Her Hair Glistened in the Rain Like Nose Hair After a Sneeze

Groucho Marx glasses This amazing analogy is brought to us by Chuck Smith of Woodbridge, Virginia. As part of a Washington Post Style Invitational. The call went out for lame analogies and metaphors everywhere. Scroll down to see the winners. (If you need a refresher, an analogy uses “like” or “as”, while a metaphor does not. ) Below is a short list of hilarious comparisons if you are looking for a good laugh or inspiration for a term paper!

Her face was a perfect oval, like a circle that had its two other Sides gently compressed by a Thigh Master. – Sue Lin Chong, Washington

His thoughts tumbled in his head, making and breaking alliances like underpants in a dryer without Cling Free. –Chuck Smith, Woodbridge

He spoke with the wisdom that can only come from experience, like a Guy who went blind because he looked at a solar eclipse without one of those boxes with a pinhole in it and now goes around the country speaking at high schools about the dangers of looking at a solar eclipse without one of those boxes with a pinhole in it. –Joseph Romm, Washington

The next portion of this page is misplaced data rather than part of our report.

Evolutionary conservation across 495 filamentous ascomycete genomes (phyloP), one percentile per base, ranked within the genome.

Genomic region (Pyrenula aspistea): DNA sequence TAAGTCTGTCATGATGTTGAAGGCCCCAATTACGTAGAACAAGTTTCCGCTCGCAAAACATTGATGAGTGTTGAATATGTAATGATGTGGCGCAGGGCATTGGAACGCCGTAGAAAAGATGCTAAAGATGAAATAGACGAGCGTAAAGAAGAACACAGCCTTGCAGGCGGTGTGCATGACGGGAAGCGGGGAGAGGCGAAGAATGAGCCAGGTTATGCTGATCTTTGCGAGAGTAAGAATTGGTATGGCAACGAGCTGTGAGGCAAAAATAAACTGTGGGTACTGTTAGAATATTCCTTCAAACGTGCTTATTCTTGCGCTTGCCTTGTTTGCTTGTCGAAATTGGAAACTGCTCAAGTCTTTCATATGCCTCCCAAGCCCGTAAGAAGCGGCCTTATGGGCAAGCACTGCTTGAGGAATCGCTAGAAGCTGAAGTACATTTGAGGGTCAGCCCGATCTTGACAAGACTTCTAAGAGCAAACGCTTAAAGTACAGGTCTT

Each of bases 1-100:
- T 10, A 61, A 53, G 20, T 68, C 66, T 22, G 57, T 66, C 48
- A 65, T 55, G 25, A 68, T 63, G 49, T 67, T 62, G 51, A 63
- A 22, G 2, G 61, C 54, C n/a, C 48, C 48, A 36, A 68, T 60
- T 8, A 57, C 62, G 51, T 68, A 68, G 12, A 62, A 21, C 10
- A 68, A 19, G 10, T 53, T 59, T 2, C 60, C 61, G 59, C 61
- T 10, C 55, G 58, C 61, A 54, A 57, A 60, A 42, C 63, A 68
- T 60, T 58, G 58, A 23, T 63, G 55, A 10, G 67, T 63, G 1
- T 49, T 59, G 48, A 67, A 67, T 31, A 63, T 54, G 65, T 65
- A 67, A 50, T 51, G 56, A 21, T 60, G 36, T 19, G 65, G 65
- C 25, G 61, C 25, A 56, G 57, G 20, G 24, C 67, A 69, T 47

She caught your eye like one of those pointy hook latches that used to dangle from screen doors and would fly up whenever you banged the door open again. –Rich Murphy, Fairfax Station

The little boat gently drifted across the pond exactly the way a bowling ball wouldn’t. –Russell Beland, Springfield

McMurphy fell 12 stories, hitting the pavement like a Hefty bag filled with vegetable soup. –Paul Sabourin, Silver Spring

From the attic came an unearthly howl. The whole scene had an eerie, surreal quality, like when you’re on vacation in another city and “Jeopardy” comes on at 7:00 p.m. instead of 7:30. –Roy Ashley, Washington

Her eyes were like two brown circles with big black dots in the center. –Russell Beland, Springfield

Her vocabulary was as bad as, like, whatever. –Unknown

He was as tall as a six-foot-three-inch tree. –Jack Bross, Chevy Chase

The hailstones leaped from the pavement, just like maggots when you fry them in hot grease. –Gary F. Hevel, Silver Spring

Long separated by cruel fate, the star-crossed lovers raced across the grassy field toward each other like two freight trains, one having left Cleveland at 6:36 p.m. traveling at 55 mph, the other from Topeka at 4:19 p.m. at a speed of 35 mph. –Jennifer Hart, ArlingtonGroucho Marx glasses

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